- The Centers for Disease Control and Prevention (CDC) used an epidemiological model to project how many people could become infected with the Ebola virus going forward.
- The CDC’s model is based on how many people each Ebola patient infects, as well as other factors. Based on this model, the CDC predicts that between 550,000 and 1.4 million people will be infected with the virus by January 15, 2015, although CDC director Dr. Tom Frieden clarified that the top-range number is "unlikely" to occur.
- The US has responded to the crisis by sending in 3,000 US troops to Ebola-stricken areas.
Although the World Health Organization’s (WHO’s) official count of people who have already been infected with Ebola is slightly less than 6,000, the CDC estimates that the figures are much higher -- closer to 20,000.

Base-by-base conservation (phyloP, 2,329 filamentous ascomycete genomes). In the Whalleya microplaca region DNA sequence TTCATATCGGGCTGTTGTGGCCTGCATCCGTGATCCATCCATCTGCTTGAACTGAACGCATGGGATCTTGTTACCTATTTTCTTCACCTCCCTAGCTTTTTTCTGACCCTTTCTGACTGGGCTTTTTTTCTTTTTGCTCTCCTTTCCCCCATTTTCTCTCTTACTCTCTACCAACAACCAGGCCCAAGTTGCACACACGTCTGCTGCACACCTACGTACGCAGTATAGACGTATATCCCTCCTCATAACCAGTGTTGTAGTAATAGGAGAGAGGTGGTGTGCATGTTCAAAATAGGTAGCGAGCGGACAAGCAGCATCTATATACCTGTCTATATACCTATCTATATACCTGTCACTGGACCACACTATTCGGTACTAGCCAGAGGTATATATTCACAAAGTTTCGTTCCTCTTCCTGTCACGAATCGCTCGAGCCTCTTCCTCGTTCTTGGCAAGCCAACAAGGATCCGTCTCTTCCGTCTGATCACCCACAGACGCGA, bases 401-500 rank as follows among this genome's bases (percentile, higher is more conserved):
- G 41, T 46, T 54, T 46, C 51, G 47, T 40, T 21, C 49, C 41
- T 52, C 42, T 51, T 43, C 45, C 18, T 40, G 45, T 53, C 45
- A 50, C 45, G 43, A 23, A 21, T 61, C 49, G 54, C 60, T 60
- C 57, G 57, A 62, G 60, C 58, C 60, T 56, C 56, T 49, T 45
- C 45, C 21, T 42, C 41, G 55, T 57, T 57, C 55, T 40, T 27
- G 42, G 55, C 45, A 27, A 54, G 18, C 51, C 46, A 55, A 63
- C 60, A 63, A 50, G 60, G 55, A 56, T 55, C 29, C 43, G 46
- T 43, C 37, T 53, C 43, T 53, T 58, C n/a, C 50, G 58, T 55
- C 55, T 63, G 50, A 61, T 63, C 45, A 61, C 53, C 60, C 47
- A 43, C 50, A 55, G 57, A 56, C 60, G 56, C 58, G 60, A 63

Efforts to prevent the worst-case scenario center on sending in 3,000 US troops to build 17 treatment centers and train thousands of health care workers. At this point, Liberia is the hardest hit nation. Contiguous countries, such as Sierra Leone, are attempting to close off borders to prevent spread of the virus.
On the pharma front, three companies -- Mapp Biopharmaceutical, Sarepta, and Tekmira -- are leading the way and setting up clinical trials for experimental drugs. Charitable organizations have set up grants to expedite trials involving these drugs, but supplies remain limited.